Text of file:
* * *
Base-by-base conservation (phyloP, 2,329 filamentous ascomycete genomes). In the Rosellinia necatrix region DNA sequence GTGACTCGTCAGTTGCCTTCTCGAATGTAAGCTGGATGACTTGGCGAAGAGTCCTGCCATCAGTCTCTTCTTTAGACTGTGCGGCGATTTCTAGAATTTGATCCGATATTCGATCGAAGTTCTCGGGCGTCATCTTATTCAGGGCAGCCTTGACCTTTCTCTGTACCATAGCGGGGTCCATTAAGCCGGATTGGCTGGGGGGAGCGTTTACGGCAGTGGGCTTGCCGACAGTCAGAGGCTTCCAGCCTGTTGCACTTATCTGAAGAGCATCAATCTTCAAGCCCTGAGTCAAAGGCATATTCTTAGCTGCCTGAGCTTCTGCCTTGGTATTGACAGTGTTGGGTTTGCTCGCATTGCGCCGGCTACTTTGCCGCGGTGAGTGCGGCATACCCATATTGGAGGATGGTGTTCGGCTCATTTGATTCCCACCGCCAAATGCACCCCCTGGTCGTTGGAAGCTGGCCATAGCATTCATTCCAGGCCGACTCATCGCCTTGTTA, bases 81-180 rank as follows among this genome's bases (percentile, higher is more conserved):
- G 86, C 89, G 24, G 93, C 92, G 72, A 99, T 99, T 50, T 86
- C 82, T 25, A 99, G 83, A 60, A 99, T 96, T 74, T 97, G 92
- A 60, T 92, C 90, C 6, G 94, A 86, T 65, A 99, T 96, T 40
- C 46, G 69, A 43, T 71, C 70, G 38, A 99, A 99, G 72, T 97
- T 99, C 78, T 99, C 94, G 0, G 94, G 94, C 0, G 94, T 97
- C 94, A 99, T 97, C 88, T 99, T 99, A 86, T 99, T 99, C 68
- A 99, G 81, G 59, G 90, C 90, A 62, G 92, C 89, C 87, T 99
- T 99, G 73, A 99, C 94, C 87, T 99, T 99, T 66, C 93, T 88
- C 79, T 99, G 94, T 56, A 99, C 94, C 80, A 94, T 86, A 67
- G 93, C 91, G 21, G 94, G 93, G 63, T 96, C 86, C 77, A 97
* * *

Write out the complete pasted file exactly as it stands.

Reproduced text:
Base-by-base conservation (phyloP, 2,329 filamentous ascomycete genomes). In the Rosellinia necatrix region DNA sequence GTGACTCGTCAGTTGCCTTCTCGAATGTAAGCTGGATGACTTGGCGAAGAGTCCTGCCATCAGTCTCTTCTTTAGACTGTGCGGCGATTTCTAGAATTTGATCCGATATTCGATCGAAGTTCTCGGGCGTCATCTTATTCAGGGCAGCCTTGACCTTTCTCTGTACCATAGCGGGGTCCATTAAGCCGGATTGGCTGGGGGGAGCGTTTACGGCAGTGGGCTTGCCGACAGTCAGAGGCTTCCAGCCTGTTGCACTTATCTGAAGAGCATCAATCTTCAAGCCCTGAGTCAAAGGCATATTCTTAGCTGCCTGAGCTTCTGCCTTGGTATTGACAGTGTTGGGTTTGCTCGCATTGCGCCGGCTACTTTGCCGCGGTGAGTGCGGCATACCCATATTGGAGGATGGTGTTCGGCTCATTTGATTCCCACCGCCAAATGCACCCCCTGGTCGTTGGAAGCTGGCCATAGCATTCATTCCAGGCCGACTCATCGCCTTGTTA, bases 81-180 rank as follows among this genome's bases (percentile, higher is more conserved):
- G 86, C 89, G 24, G 93, C 92, G 72, A 99, T 99, T 50, T 86
- C 82, T 25, A 99, G 83, A 60, A 99, T 96, T 74, T 97, G 92
- A 60, T 92, C 90, C 6, G 94, A 86, T 65, A 99, T 96, T 40
- C 46, G 69, A 43, T 71, C 70, G 38, A 99, A 99, G 72, T 97
- T 99, C 78, T 99, C 94, G 0, G 94, G 94, C 0, G 94, T 97
- C 94, A 99, T 97, C 88, T 99, T 99, A 86, T 99, T 99, C 68
- A 99, G 81, G 59, G 90, C 90, A 62, G 92, C 89, C 87, T 99
- T 99, G 73, A 99, C 94, C 87, T 99, T 99, T 66, C 93, T 88
- C 79, T 99, G 94, T 56, A 99, C 94, C 80, A 94, T 86, A 67
- G 93, C 91, G 21, G 94, G 93, G 63, T 96, C 86, C 77, A 97